To register an interest in personal property requires details of the secured party, the other party giving the interest (grantor) if applicable, the relevant personal property (collateral) and a method of payment as there are fees for registration.

There are additional registration requirements for different types of security interests. For example:

  • a security interest that is a PMSI must be identified as such at the time of registration (or else it will not have 'super priority');
  • some personal property may or must be described by serial number (for example motor vehicles).

The main categories of commercial property that must be registered by a serial number relate to aircraft.

When registering a security interest, it is important to be specific and to provide as much detail as possible, particularly for equipment that is valuable or has a long lead time to replace. Even if a security interest is registered, it may be lost if it is incorrectly or insufficiently described. For example, in Carson, in the matter of Hastie Group Ltd (No 3) [2012] FCA 719, many secured creditors lost security interests when a company went into administration and the administrators were unable to identify the particular items of plant and equipment to which each PPSR registration related.

Timing requirements for registration



Timing of registration is also important to appropriately protect a security interest. While financing statements for security interests can be registered at any time, failing to register promptly can result in loss of priority or loss of the interest altogether. In addition, a security interest in the personal property of a company that becomes insolvent may not be enforceable against an external administrator unless a financing statement was registered within 20 business days after entry into the relevant security agreement or at least 6 months before the insolvency event. This is a result of PPS provisions that were included in the Corporations Act 2001 (Cth) in conjunction with the PPSA. There are also special timing requirements for registering PMSIs.

Extinguishment ('taking free')



A security interest in personal property will not prevent a person from transferring or leasing personal property to a third party (even where there is a specific prohibition in a security agreement).

In some cases, the security interest will survive the transfer or lease. In such cases, the secured party may take steps to enforce its security interest (for more details, refer to the next section, Enforcement of security interests).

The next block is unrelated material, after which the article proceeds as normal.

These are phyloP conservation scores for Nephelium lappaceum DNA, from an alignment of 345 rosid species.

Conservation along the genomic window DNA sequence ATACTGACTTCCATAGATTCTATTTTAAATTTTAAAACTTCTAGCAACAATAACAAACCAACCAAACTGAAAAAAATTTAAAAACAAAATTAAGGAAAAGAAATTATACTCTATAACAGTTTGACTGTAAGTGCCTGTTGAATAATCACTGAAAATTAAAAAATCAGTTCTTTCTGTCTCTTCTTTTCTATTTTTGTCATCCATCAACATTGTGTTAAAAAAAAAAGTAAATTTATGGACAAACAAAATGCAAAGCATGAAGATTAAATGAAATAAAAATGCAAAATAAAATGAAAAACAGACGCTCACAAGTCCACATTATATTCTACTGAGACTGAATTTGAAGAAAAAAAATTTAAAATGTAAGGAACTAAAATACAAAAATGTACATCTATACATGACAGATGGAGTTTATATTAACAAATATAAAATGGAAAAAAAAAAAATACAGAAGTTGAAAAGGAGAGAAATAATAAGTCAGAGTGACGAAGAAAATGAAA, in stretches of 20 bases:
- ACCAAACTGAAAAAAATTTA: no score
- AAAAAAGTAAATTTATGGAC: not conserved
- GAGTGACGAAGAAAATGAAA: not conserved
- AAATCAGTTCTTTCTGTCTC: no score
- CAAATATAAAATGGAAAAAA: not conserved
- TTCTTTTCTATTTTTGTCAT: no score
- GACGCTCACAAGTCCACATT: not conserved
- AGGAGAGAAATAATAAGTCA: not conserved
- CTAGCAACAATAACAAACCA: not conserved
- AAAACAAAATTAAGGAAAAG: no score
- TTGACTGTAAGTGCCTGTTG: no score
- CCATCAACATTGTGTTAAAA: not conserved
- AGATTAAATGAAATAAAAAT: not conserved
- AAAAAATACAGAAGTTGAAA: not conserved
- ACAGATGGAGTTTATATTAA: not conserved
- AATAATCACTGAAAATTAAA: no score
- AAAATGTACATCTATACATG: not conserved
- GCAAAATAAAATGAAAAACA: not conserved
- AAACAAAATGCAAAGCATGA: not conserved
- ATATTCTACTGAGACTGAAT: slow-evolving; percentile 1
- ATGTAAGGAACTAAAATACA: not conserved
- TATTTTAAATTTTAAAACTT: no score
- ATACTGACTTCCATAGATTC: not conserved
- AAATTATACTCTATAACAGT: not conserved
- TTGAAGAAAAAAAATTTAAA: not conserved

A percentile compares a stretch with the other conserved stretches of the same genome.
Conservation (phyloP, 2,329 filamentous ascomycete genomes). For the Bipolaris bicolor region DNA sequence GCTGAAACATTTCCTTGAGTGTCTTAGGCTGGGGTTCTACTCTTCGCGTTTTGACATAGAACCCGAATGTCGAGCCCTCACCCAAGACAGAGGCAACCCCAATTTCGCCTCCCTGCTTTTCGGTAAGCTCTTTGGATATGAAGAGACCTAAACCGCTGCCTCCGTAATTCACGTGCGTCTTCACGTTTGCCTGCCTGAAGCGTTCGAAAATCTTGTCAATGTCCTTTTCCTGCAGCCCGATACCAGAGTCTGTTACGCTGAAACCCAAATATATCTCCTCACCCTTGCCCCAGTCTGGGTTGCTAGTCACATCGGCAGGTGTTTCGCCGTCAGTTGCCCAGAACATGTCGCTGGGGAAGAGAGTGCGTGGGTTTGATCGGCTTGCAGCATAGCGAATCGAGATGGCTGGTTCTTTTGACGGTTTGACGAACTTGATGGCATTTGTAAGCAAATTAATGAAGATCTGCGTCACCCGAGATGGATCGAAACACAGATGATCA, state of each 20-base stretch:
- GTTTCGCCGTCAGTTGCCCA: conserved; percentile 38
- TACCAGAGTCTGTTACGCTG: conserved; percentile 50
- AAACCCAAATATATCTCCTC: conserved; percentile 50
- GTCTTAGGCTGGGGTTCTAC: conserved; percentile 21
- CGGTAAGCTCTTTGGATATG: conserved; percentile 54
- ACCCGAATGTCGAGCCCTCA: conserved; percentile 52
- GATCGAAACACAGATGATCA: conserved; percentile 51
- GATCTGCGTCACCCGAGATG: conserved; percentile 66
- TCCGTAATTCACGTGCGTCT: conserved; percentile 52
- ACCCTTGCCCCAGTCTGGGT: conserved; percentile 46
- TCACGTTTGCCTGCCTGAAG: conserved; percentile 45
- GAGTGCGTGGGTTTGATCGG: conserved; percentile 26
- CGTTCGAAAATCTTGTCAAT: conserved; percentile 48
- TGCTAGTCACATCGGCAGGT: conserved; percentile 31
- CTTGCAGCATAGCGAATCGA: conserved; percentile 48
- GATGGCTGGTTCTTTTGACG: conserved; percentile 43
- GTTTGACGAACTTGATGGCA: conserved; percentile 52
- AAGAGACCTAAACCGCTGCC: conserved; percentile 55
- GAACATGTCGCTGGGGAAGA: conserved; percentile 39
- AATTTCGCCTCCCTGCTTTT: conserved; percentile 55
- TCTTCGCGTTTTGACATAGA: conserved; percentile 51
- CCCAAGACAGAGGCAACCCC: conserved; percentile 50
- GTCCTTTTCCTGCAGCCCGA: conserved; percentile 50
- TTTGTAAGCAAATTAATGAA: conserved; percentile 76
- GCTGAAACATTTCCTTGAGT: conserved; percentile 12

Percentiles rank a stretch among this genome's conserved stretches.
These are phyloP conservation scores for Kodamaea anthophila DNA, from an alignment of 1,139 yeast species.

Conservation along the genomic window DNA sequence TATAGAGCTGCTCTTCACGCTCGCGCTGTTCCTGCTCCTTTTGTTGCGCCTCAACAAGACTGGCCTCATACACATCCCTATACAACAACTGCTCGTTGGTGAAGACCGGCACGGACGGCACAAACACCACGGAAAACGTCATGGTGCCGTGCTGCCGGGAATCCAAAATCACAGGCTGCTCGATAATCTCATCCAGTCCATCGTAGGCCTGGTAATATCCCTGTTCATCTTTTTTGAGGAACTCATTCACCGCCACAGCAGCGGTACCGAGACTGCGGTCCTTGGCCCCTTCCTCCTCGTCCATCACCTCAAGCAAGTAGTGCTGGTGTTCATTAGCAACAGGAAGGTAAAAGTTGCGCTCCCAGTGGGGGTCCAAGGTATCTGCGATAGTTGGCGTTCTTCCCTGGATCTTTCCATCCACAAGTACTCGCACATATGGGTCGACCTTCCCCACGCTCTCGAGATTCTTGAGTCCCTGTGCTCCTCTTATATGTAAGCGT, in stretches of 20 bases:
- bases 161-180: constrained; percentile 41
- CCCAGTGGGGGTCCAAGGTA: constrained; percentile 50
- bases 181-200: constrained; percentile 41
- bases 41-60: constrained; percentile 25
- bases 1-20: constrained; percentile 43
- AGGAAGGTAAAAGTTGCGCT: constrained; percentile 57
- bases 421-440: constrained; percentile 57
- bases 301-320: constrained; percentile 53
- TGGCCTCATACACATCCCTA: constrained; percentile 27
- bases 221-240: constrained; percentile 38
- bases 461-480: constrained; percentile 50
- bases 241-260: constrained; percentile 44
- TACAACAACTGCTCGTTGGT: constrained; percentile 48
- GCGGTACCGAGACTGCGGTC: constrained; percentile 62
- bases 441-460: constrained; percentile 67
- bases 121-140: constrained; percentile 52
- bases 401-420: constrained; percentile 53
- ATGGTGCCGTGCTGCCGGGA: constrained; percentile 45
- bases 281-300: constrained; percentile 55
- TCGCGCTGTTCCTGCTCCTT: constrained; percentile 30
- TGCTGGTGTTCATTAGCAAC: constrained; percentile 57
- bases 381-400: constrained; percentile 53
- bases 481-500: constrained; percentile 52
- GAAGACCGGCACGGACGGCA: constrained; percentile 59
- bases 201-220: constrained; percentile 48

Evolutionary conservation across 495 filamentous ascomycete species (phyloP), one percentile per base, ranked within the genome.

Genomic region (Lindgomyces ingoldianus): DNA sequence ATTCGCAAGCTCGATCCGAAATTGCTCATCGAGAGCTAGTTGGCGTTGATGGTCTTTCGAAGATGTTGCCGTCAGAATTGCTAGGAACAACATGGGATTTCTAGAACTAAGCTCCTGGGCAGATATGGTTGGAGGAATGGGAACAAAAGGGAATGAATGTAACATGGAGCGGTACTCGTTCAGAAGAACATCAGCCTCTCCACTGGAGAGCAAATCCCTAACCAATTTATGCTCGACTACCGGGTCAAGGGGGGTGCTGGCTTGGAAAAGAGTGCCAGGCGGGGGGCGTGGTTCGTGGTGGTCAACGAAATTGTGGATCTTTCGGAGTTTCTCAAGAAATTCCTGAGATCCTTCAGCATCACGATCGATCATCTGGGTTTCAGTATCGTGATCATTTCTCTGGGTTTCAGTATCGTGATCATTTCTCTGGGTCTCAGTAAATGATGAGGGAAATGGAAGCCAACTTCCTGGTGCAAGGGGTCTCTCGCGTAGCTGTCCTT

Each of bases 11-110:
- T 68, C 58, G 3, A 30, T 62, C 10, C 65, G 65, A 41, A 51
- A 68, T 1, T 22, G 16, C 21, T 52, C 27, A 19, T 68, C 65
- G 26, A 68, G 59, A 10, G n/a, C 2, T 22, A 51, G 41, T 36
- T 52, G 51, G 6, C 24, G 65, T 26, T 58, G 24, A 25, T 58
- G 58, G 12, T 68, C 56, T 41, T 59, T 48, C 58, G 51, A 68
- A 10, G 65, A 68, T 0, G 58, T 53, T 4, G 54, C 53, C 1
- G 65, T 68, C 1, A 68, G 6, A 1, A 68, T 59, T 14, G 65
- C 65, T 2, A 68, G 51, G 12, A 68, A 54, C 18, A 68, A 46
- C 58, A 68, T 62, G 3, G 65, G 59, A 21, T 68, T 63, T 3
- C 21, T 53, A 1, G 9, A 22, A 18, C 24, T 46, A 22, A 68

In other cases, the security interest will be 'extinguished' allowing the buyer or lessee to take an interest in personal property free of a pre-existing security interest. This occurs mainly to protect buyers or transferees of personal property in certain circumstances. One of those rules allows a buyer or lessee to take their interest in personal property free of any unperfected security interest. In some cases where the buyer is able to take goods free from a security interest the security interest may attach to the proceeds arising from the sale. The secured party should ensure that its financing statement indicates that the security interest extends to the proceeds.

Perhaps the most important rule is that a buyer who purchases personal property from a seller in the ordinary course of business (of selling or leasing goods of that kind) takes their interest free from any security interests granted by the seller. However, there are exceptions to this general rule – a buyer or lessee would not take their interest free of the security interest if:

  • they will hold the property as inventory and the personal property comprises serial numbered goods (like motor vehicles); or
  • the buyer or lessee has actual knowledge that the sale or lease constitutes a breach of the security agreement that relates to the security interest.

There are a number of other provisions allowing persons to 'take free' including some rules relating to serial numbered goods and, in particular, motor vehicles.

For further details regarding the extinguishment rules, refer to Part 2.5 of the PPSA.


back to top | next page